If the Miami Heat decide to make a play for Kyrie Irving, what would it take to pull off a deal?

Happier days in the Kyrie Irving, LeBron James relationship, shown here during a game in Miami last March. (Photo by Mike Ehrmann/Getty Images)

Maybe Kyrie Irving was meant to play in Miami.

After all, no state supports his “flat earth” theory more than Florida.

ESPN’s report Friday that Irving wants off a team that has been to three consecutive Finals qualifies as a bombshell. The Cavs have been on the verge of imploding but Irving wasn’t expected to be the one to light the fuse.

So much for everybody wanting to play with LeBron James.

Irving, 25, wants to be The Man on his team. He wants his name at the top of the marquee and not be a player who is always seeing LeBron’s name in neon.

Or maybe Irving got tired of the looks, the eye rolls, the lectures from LeBron. Maybe he got tired of playing the Mario Chalmers role in Cleveland.

So what does that say about Kyrie? What does it say about someone who is not happy with winning because his brand is not the priority?

And is that someone the Heat would pursue?

[A closer look at how Kyrie Irving news impacts Cleveland and the East]

[Heat taking patient approach with two-way contracts, as they want to make sure to get a ‘very good prospect’]

Pat Riley made is clear this month when he said the best way to chase down the Warriors is not through the lottery but by acquiring a star, whether it be through free agency or a trade. The Heat were not in position this summer to make a play for Jimmy Butler or Paul George because they didn’t have a wealth of tradeable assets or draft picks.

And that has not changed at the moment with James Johnson, Dion Waiters and Kelly Olynyk not eligible to be traded until Dec. 15 at the earliest.

But that won’t stop Riley from at least kicking the tires on one of the top five points guards in the league. … and it shouldn’t.

We know this, Irving is a ball-dominant point guard. His usage rate last year was 14th in the league, one spot ahead of LeBron’s. He has the handles. He can score (25.2 per game last season, 11th in the league). And we know he has what the Heat have called “irrational confidence” with the game on the line.

It is Irving, not LeBron, who made the biggest shot in Cavs history, the 3-pionter with just under a minute to play in Game 7 of the 2016 Finals that gave Cleveland its lone title.

The criticism of Irving is he is too talented and creative to be averaging just 5.5 assists in his career and 5.8 last season, which was tied for 17th among all points guards.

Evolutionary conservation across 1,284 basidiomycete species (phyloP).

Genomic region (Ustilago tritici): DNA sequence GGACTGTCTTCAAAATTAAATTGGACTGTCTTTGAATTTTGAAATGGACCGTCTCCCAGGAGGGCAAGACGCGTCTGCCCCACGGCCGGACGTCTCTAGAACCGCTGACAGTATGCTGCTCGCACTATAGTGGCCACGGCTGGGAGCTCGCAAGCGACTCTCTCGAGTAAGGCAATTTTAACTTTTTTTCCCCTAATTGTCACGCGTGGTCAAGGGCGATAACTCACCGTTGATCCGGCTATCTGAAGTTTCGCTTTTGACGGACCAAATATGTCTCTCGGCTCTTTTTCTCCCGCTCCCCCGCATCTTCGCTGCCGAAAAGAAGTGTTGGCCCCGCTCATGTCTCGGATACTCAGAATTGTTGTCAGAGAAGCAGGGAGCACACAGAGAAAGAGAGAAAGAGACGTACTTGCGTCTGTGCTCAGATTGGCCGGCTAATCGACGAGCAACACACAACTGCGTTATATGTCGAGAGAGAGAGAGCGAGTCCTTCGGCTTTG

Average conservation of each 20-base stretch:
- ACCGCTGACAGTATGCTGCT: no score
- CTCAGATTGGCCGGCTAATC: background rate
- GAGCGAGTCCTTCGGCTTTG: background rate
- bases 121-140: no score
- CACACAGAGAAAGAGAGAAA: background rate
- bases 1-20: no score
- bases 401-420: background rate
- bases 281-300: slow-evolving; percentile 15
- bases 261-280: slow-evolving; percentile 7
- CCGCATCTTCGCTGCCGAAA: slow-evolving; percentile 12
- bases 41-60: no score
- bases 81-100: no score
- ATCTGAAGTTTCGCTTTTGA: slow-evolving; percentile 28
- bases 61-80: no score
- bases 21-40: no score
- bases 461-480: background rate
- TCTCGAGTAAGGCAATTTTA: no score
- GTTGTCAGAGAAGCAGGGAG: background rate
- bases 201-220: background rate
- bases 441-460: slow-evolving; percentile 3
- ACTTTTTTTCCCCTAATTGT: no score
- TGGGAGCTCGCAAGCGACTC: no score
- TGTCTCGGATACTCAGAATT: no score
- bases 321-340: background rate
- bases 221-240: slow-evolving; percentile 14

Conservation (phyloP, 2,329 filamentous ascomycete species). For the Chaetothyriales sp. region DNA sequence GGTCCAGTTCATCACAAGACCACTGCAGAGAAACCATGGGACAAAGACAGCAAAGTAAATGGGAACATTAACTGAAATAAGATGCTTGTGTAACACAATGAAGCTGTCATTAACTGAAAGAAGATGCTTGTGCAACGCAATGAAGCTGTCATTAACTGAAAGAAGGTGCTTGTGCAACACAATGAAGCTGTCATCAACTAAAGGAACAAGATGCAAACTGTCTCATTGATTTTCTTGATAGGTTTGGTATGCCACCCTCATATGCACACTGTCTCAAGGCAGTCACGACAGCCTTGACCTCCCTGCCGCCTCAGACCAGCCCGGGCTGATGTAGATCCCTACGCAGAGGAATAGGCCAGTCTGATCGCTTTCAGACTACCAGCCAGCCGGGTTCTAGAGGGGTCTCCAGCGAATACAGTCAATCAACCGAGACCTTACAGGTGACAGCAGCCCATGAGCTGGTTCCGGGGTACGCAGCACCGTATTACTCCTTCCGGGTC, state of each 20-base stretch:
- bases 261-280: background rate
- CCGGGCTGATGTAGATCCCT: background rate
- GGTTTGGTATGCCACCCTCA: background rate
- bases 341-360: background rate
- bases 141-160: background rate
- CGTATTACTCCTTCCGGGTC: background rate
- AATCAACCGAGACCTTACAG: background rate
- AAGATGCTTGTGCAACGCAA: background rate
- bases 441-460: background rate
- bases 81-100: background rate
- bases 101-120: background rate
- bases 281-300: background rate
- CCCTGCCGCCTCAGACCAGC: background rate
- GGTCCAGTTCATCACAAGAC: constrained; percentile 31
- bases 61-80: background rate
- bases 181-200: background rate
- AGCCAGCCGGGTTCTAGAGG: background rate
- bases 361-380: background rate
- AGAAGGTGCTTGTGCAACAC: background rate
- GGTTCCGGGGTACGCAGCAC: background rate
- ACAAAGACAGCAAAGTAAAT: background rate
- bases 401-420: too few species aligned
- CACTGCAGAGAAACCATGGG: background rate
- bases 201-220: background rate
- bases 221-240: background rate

Irving averaged the sixth-most field goal attempts in the league, 19.7, which was 1½ more shots per game than James. He was eighth in field goal percentage among guards, 47.3 percent.

But the Heat have much more to consider. Namely: The Dion Waiters factor.

The Heat recently invested about $52 million for four years in Waiters. And one reason Waiters needed to rehabilitate his image last season in Miami was because of the rocky 2½ years he spent in Cleveland, the team that drafted him in the first round in 2012.

Waiters and Irving did not get along and that relationship was a big reason why the Cavs sent Waiters to Oklahoma City in a three-way deal that netted Cleveland J.R. Smith and Iman Shumpert from the Knicks.

At the height of the drama, Waiters denied reports that he broke Irving’s nose in a fight. Waiters at one time accused Irving and Tristan Thompson of playing ‘buddy ball’ and he reportedly was upset about the special treatment Irving received from the Cavs.

Waiters recently was asked about that period in his career during an appearance on Fox Sport’s 1’s ‘Undisputed.’

“It wasn’t what people made it seem to be,” he said. “Yeah, sometimes you bump heads. Of course. It happens all the time. It’s natural. I know he wanted the best from me I wanted the best from him. At the end of the day just one another pushing each other.”

The Heat would have to overcome long odds to acquire Irving. And even if Miami is one of Irving’s four preferred landing spots, without a no-trade clause the Cavs could ship him anywhere.

Assuming Miami is not parting with Hassan Whiteside, too many other teams have more valuable assets.

The Sixers have a bunch of young players, the Suns have Eric Bledsoe. the Celtics have Isaiah Thomas, the Timberwolves have Andrew Wiggins, the Knicks have Carmelo Anthony and Frank Ntilikina (we all know why Carmelo is in play), the Pelicans have Boogie Cousins, the Hornets have Kemba Walker. And there are more.

Once Bam Adebayo is eligible to be traded on Aug. 1, Miami will have nine players it could deal, if we do not include Whiteside.

Is there a deal to be made with those nine? Would Cleveland settle for Goran Dragic and Justice Winslow plus another player of its choice. Miami’s lack of tradeable draft picks would not hurt as much when dealing with the Cavs because Cleveland still would be in a win-now mode.

Something else to keep in mind: The front office are not exactly BFFs. The chances of Dan Gilbert engaging in any conversation on a trade that would benefit the Heat are pretty slim.

But if it happened, in the end the Heat must determine if a core of Whiteside and Irving is closer to pushing them to the top. Add to that James Johnson and Waiters and whatever young players remain.

It’s something Riley must explore.

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